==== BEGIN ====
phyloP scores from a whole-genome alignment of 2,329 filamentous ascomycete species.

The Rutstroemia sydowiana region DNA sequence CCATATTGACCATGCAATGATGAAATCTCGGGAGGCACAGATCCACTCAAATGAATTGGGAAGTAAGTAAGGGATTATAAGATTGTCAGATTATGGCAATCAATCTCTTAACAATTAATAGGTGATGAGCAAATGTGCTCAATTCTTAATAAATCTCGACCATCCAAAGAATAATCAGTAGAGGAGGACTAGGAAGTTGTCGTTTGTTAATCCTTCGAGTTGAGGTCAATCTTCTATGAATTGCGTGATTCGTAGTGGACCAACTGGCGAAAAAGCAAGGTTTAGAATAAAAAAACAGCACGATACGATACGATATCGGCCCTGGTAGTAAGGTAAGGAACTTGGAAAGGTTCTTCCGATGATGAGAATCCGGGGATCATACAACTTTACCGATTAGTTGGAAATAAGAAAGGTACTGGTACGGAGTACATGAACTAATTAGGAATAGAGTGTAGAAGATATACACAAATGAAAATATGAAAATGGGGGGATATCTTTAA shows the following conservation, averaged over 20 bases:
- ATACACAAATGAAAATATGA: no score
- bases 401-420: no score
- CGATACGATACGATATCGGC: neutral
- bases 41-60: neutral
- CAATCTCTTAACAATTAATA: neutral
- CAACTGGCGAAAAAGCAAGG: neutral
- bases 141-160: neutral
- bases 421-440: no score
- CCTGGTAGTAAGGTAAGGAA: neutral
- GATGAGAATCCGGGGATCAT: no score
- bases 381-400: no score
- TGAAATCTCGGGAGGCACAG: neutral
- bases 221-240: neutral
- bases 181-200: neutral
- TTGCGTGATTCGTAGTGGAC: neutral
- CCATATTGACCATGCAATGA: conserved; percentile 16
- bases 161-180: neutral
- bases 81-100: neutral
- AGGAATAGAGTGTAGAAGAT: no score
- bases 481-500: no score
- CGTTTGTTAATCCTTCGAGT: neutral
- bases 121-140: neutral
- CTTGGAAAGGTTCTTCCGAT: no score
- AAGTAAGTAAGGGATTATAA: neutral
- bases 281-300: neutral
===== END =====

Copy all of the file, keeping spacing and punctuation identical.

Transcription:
phyloP scores from a whole-genome alignment of 2,329 filamentous ascomycete species.

The Rutstroemia sydowiana region DNA sequence CCATATTGACCATGCAATGATGAAATCTCGGGAGGCACAGATCCACTCAAATGAATTGGGAAGTAAGTAAGGGATTATAAGATTGTCAGATTATGGCAATCAATCTCTTAACAATTAATAGGTGATGAGCAAATGTGCTCAATTCTTAATAAATCTCGACCATCCAAAGAATAATCAGTAGAGGAGGACTAGGAAGTTGTCGTTTGTTAATCCTTCGAGTTGAGGTCAATCTTCTATGAATTGCGTGATTCGTAGTGGACCAACTGGCGAAAAAGCAAGGTTTAGAATAAAAAAACAGCACGATACGATACGATATCGGCCCTGGTAGTAAGGTAAGGAACTTGGAAAGGTTCTTCCGATGATGAGAATCCGGGGATCATACAACTTTACCGATTAGTTGGAAATAAGAAAGGTACTGGTACGGAGTACATGAACTAATTAGGAATAGAGTGTAGAAGATATACACAAATGAAAATATGAAAATGGGGGGATATCTTTAA shows the following conservation, averaged over 20 bases:
- ATACACAAATGAAAATATGA: no score
- bases 401-420: no score
- CGATACGATACGATATCGGC: neutral
- bases 41-60: neutral
- CAATCTCTTAACAATTAATA: neutral
- CAACTGGCGAAAAAGCAAGG: neutral
- bases 141-160: neutral
- bases 421-440: no score
- CCTGGTAGTAAGGTAAGGAA: neutral
- GATGAGAATCCGGGGATCAT: no score
- bases 381-400: no score
- TGAAATCTCGGGAGGCACAG: neutral
- bases 221-240: neutral
- bases 181-200: neutral
- TTGCGTGATTCGTAGTGGAC: neutral
- CCATATTGACCATGCAATGA: conserved; percentile 16
- bases 161-180: neutral
- bases 81-100: neutral
- AGGAATAGAGTGTAGAAGAT: no score
- bases 481-500: no score
- CGTTTGTTAATCCTTCGAGT: neutral
- bases 121-140: neutral
- CTTGGAAAGGTTCTTCCGAT: no score
- AAGTAAGTAAGGGATTATAA: neutral
- bases 281-300: neutral